Faust’s Gretchen is heading to the Camden Fringe thanks to an ambitious team and their production of “Fester”. With their sights set on placing a woman’s determination to take back control centre stage, this 55-minute devised physical theatre piece aims to be reflective of both then and now. As the show is set to play the The Cockpit Theatre on the 13th and 14th of August as part of the Camden Fringe, I caught up with director Megan Brewer, who chats here about the devising process, the surprising humour within this tale, and the need for greater value to be placed on Migrant work and marginalised gender work in the industry…
First of all, how are things going with preparations for “Fester” at the Camden Fringe?
Preparations are going well! We’re nearly done, and it’s just about pulling the last pieces together. It’s quite a terrifying and wonderful place to be in.
So the show is based on Faust’s Gretchen – who finds herself in hell and decides to take control of her fate. Tell me a little bit about what drew you to this particular story.
I was interested in the fact that Gretchen only appears in the Goethe version of Faust, which has existed as a myth long before this play was written. I was drawn to the story because of how much Gretchen has to endure, and how her narrative ultimately revolves around paving the way for Faust’s redemption. I think it’s a very common trope in classic and modern plays that desperately needs updating, and this felt like a good place to start – decently known but not as much (in the UK at least) as Shakespeare, so there was slightly less of an established cultural convention to wrestle with.
And this is a 55 minute devised physical theatre piece – how have you approached the devising process and what have been the highlights for you?
I tend to work very collaboratively. This process has been a mixture of talking about the bigger picture – marginalisation and the value of stories – and throwing things at the wall to see what sticks. We’ve tried countless ways of making this thing despite having a very limited time, and I’d love to see where it goes in future iterations when we can take what we’ve learned here and expand upon it. The most important thing for this process has been curiosity (and not cleverness, as we remind ourselves in rehearsal) and making sure that everyone feels like they have a safe environment to share and play around. The one highlight that sticks out is how funny the show has become. I didn’t expect that, but it’s absolutely delightful. Sometimes, we just need to share a good laugh.
For you, what is it about physical theatre that lends itself to this particular story?
I think physical theatre feels like it fits the supernatural elements of the play quite well – and beyond that, it feels like a good antithesis for Faust. The character himself is quite text-driven, and so using a method driven more by movement and the body counters it and challenges it in an interesting way. It’s definitely ended up more as a split between physical theatre and dialogue-driven work, which surprised me, but I think it ended up being what worked best for this particular version of Gretchen’s story.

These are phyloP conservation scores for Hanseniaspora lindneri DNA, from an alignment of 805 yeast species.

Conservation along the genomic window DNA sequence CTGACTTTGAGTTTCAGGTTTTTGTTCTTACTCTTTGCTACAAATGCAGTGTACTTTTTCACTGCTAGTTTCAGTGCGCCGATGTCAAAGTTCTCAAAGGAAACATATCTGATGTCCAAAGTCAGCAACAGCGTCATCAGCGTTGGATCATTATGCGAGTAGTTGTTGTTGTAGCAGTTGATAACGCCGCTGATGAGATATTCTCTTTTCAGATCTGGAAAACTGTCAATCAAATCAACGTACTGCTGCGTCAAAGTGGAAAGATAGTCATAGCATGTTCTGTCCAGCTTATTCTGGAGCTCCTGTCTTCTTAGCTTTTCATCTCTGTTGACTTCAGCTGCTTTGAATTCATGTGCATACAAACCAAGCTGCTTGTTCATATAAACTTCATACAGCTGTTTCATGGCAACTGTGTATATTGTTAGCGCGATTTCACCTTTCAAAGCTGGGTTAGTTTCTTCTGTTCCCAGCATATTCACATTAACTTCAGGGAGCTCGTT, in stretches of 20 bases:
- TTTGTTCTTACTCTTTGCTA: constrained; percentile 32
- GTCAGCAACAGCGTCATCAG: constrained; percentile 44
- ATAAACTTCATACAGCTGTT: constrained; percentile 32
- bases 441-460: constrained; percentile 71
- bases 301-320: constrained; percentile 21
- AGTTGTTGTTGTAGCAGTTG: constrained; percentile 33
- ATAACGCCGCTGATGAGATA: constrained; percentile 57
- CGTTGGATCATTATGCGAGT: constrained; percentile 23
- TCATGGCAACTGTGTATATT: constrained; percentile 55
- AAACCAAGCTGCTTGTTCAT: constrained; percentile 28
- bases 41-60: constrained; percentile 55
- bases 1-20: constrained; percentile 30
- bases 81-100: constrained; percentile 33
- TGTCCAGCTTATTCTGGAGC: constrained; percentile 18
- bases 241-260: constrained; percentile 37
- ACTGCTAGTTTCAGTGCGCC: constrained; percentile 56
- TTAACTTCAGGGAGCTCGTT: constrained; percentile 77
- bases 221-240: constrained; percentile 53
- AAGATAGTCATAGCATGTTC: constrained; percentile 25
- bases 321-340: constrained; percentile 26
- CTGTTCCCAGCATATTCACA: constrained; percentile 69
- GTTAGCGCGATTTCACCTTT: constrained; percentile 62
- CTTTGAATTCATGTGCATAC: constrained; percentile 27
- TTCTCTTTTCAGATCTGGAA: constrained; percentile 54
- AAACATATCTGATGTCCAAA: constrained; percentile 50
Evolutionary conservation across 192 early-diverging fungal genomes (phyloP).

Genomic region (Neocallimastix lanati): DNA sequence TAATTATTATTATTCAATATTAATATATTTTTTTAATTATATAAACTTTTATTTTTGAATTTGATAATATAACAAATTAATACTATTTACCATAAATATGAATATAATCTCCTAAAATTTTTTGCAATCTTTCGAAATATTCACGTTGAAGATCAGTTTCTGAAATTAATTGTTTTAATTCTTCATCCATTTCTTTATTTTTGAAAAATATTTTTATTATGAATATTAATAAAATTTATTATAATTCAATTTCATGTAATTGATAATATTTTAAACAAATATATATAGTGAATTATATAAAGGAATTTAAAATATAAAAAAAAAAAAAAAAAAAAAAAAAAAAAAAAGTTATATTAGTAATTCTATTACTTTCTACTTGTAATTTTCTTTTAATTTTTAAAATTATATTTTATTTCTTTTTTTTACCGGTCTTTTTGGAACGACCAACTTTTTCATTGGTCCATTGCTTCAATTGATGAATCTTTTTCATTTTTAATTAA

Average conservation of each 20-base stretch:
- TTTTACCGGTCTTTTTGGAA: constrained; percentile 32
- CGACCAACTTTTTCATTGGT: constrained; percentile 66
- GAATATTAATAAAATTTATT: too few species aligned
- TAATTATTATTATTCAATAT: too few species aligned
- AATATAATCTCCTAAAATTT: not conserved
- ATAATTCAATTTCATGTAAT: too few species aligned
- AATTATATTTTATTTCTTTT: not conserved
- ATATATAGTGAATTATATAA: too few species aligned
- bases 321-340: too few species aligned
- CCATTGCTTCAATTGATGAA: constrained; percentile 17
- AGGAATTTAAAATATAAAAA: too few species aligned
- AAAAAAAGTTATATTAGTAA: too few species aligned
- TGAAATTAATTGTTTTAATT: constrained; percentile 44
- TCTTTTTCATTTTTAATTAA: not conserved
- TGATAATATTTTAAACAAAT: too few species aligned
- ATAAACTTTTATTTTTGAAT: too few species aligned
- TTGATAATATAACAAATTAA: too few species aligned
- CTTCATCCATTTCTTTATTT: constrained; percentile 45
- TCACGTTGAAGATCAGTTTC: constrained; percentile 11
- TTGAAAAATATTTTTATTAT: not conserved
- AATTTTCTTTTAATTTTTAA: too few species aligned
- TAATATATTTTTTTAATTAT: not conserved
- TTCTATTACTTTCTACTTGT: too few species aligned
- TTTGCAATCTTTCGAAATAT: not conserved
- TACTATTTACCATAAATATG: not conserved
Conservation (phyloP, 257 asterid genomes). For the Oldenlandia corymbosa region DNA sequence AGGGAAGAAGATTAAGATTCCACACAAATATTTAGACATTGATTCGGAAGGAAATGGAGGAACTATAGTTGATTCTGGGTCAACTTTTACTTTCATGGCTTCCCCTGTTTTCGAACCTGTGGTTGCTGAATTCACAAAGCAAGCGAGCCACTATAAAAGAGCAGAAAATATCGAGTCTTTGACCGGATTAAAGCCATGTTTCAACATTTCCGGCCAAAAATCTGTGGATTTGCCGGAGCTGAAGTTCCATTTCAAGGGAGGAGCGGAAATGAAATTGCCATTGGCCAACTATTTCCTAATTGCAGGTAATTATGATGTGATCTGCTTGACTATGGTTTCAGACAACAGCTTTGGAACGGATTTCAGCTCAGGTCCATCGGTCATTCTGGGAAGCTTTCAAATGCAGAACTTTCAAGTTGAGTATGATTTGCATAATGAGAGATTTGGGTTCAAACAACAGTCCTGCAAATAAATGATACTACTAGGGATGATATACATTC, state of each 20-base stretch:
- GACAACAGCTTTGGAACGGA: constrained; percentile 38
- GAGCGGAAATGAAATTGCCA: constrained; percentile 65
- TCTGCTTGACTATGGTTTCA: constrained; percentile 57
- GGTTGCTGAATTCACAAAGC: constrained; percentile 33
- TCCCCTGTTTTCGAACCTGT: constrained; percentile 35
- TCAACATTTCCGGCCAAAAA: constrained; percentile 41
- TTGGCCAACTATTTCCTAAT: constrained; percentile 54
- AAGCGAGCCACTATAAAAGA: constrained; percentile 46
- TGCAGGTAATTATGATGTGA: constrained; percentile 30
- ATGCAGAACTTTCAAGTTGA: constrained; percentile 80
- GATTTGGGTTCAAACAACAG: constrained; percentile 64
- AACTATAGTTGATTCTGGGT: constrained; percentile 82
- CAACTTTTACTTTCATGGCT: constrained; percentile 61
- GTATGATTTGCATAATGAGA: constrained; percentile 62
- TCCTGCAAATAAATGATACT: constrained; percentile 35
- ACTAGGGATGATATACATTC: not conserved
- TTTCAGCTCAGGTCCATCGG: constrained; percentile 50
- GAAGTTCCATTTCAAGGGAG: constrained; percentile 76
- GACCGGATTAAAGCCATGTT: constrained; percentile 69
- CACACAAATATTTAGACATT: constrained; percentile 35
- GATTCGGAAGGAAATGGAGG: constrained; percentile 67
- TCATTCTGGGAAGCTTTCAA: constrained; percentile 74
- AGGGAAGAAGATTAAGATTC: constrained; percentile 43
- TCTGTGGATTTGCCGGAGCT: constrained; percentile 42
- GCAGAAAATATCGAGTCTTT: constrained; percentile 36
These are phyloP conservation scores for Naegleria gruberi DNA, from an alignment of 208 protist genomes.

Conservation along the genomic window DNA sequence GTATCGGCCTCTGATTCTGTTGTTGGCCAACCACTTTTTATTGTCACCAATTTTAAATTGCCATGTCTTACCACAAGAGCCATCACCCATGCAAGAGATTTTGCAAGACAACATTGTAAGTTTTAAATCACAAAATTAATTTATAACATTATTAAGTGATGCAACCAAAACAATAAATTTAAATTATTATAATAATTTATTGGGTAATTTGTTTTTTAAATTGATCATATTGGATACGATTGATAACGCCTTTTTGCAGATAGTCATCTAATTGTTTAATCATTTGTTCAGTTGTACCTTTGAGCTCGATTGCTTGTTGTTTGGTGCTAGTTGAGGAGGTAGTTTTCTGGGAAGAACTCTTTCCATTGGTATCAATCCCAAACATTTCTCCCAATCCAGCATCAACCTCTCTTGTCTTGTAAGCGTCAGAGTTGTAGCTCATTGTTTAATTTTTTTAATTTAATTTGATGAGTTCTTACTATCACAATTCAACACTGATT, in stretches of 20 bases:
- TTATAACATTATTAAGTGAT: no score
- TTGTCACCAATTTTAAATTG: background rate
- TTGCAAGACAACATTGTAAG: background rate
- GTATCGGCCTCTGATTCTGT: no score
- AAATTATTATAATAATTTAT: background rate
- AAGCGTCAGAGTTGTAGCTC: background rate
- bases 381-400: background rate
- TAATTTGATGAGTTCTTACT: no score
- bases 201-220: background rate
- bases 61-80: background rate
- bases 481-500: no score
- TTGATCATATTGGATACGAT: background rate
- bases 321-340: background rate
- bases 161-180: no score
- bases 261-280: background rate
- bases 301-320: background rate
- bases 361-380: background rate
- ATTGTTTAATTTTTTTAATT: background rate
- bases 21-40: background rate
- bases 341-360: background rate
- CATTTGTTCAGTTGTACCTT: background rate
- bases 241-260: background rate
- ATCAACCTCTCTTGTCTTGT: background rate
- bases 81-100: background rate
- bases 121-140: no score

Who would you say your theatrical influences are?
My influences have shifted and changed over the years. I’m definitely influenced by a lot of the titans in western theatre – primarily the work of Meyerhold, Lecoq, and Anne Bogart, and visual styles from continental Europe – but I find myself wanting to incorporate other styles of live performance into my work, especially things I’ve learned from international collaborators and from having worked in several countries.
A show about a female taking back control after finding herself under the power of others feels very current – would you say the show carries messages reflective of now by design?
Absolutely. Even though it’s drawing from a historical source, the conversations we’ve been having have been about the work have been driven by the contemporary world and the experiences of all the creatives. We’ve had countless discussions about intersectionality, structural inequality, and whether or not making art is an escape or a protest – or both. A lot of it draws on very real issues and the ways in which we grapple with dominant cultural narratives.
You clearly take pride in the fact that “Fester” is a piece created and performed by a majority migrant and marginalised gender team – what does it mean to you to be able to bring this work from this team to audiences via the Camden Fringe?
Migrant work (and marginalized gender work) is shamefully undervalued in English theatre. There’s such a rich mix of cultures here – especially in London – and yet most shows I see tend to ignore that completely. Not only that, but we’re still seeing all-male, all-white creative teams and casts despite the promises of change made during the pandemic. It’s wonderful to make work for the Camden Fringe audiences, and I hope that people will support all the incredible migrant and marginalized gender-led work being made at the Fringe and across the UK.
And finally, in just one sentence, why should audiences come to see “Fester”?
Audiences should come see fester because we all need to share a collective laugh and a collective cry after everything we’ve been through.
So there you have it! Remember: Fester plays The Cockpit Theatre on the 13th and 14th of August as part of the Camden Fringe and you can find your tickets here.